To watch a documentary by Gregory Monro about Kubrick by Kubrick is very revealing. In a work that’s composed of archival footage, photographs and audio interviews, we venture into his world that’s not necessarily oblique. It was slated to be released in 2020, but due to the pandemic and getting this work to distribution, more years would pass before it can become accessible to the masses to view.
It’s rare to understand any individual unless you’ve spent a lot of time with him, but since he passed away in 1999, it’ll be tough to ask him what prompted him to develop those movies me made that way. Stanley Kubrick is a visionary and this work is based on the interviews conducted by French film critic / magazine editor Michel Ciment. Through some newly found recordings, he explains why he’s created works like A Clockwork Orange and Full Metal Jacket. As a result, we learn they represent a side of him which wants to explore society and the ills that come with it.
Some people may think of the drive-in theatre as antiquated, but it is not. They still exist far and wide, and as for why they are worth going to is because it helps foster local communities. And for one passionate filmmaker, April Wright, her lifelong examination of this culture is part of a series called Going Attractions. Her latest work, Going Back to the Drive-In, looks at not only this aspect but also what goes on to maintain these operations in today’s global climate.
I had the opportunity to speak to Wright, and we talked about history, its rise back into the public consciousness because of the pandemic, and its future. She said, “My very first documentary came out in 2013, and it was called Going Attractions: The Definitive Story of the American Drive-in Movie (available on Tubi). It explored the whole history of drive-ins.”
After making a few other works, she decided on producing Going Attractions: The Definitive Story of the Movie Palace. It was about the indoor cinema experience the big old theatres built by the studios. Afterwards was Stuntwomen, The Untold Hollywood Story. Although she could have gone on to produce other movies about the studio system, a little voice said something else.
After watching The Other Fellow, I think my theory from my review of No Time to Die has merit.
In Theatres and On Demand, Feb 17
It’s tough to live up to being THE James Bond than being a James Bond. That’s because anyone who bears that name has the weight of living up to that namesake thrusted upon them. For Matthew Bauer to examine where pop culture crosses over to reality in his documentary, The Other Fellow, is very telling. It has moments where you have to smile, cheer, and wonder.
It’s amazing these individuals have adapted. Most of them want normal lives. But for those who love this celebrity identity, their introspection is surprising. In contrast, for the other James Bond who hates it, the spite is very telling. Not everyone named James Bond wants this status.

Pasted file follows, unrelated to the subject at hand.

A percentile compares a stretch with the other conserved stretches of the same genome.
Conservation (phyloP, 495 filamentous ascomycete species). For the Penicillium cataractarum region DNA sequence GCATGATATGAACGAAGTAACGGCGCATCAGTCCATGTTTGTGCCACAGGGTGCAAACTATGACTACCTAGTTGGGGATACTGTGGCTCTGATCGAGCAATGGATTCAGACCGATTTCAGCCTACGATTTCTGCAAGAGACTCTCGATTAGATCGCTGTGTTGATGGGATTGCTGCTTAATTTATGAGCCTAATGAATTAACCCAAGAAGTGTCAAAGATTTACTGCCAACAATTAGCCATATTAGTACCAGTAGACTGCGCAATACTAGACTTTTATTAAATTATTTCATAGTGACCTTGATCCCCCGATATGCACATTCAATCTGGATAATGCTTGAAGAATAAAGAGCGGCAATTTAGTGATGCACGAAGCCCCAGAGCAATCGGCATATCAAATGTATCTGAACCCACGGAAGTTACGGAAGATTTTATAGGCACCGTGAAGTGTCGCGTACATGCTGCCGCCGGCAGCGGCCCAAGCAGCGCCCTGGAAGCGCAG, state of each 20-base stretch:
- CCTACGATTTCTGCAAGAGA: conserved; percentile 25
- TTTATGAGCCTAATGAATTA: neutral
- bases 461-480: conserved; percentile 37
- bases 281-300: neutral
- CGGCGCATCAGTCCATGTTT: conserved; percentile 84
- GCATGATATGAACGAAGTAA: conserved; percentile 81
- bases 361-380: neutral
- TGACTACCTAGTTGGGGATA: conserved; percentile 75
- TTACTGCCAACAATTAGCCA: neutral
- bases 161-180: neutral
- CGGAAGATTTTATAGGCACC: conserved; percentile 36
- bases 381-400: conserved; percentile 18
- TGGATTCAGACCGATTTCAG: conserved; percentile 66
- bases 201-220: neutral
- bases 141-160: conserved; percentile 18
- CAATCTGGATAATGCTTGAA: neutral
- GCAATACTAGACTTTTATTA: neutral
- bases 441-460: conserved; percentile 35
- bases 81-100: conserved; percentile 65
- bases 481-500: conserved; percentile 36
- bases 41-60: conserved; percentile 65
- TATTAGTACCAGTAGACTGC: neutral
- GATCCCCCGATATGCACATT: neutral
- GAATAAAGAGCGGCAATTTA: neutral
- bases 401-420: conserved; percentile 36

Brian D. Johnson’s The Colour of Ink is a beautiful documentary to behold on the silver screen. Not only does it vividly render the pigmented products made by Jason Logan for us to behold, but also, we see Nicholas De Pencier‘s camerawork provide some beautiful juxtapositions. But there’s more to this work than meets the eye, pardoning the pun. To understand what ink is requires knowing its history with artistic expression. Whether it’s applied in aboriginal art, calligraphy, or tattooing, the creators often want that hue to stand out.
When it comes to inking comic books or digital products, sometimes the advances in technology overshadow what’s loved with the traditional process–those liquid textures or shapes formed by a brush are much more organic and alive! To let it bleed through and act according to its own fractual language is the message Johnson I believe wants to get across.
To hear what others think of Jason’s product is very insightful. After being raised by the sights and sounds that make up the natural beauty of Gambier Island, he became an artist himself. But to bring that essence to the canvas meant creating his own paints. These days, he lives in the big city, working as a graphic designer for big clients like The New Yorker, and managing the Toronto Ink Company, where he creates specialty inks in small batches for clients all over the world!
Secret Space UFOS: Apollo 1 to 11 is set to reveal some dark answers to the mysteries when it comes to digital April 2023.
Uncork’d Entertainment continues its love for outer space with Secret Space UFOS: Apollo 1 to 11 and the mysteries that they hope to uncover will be streamed April 2023. Darcy Weir is no stranger to the subject with his past works about UAPs. From Secret Space UFOs: NASA’s First Missions to Volcanic UFO Mysteries which we at otakunculture.com reviewed, what he reveals offers something regular series doesn’t always say.
From the Press Release:
The UFO phenomenon has been recorded far beyond the boundaries of Earth with hundreds of sightings during the Apollo missions 1-11. James Fox, Darcy Weir, Mike Bara and Richard Dolan discuss this hidden history of UFOs in space and structures on the Moon. A history of NASA’s early Apollo missions as astronauts endeavor to set foot on the moon and go further in space than any man has before.
“Another fascinating, eye-opening documentary from Darcy Weir, SECRET SPACE UFOs : APOLLO 1-11 is one of our most anticipated non-fiction releases for first quarter, 2023”, said Keith Leopard, President Uncork’d Entertainment. “You’ll be absolutely intrigued by the findings in this film, and what Fox, Weir, Bara and Dolan reveal. The truth really is out there, it seems.”
Says Weir, “I have spent the greater part of the past decade researching Apollo era UFOs and anomalies reported by our NASA astronauts. With the help of fellow filmmaker James Fox (The Phenomenon), I was able to unpack an entertaining and profound experience regarding those early Apollo space missions.”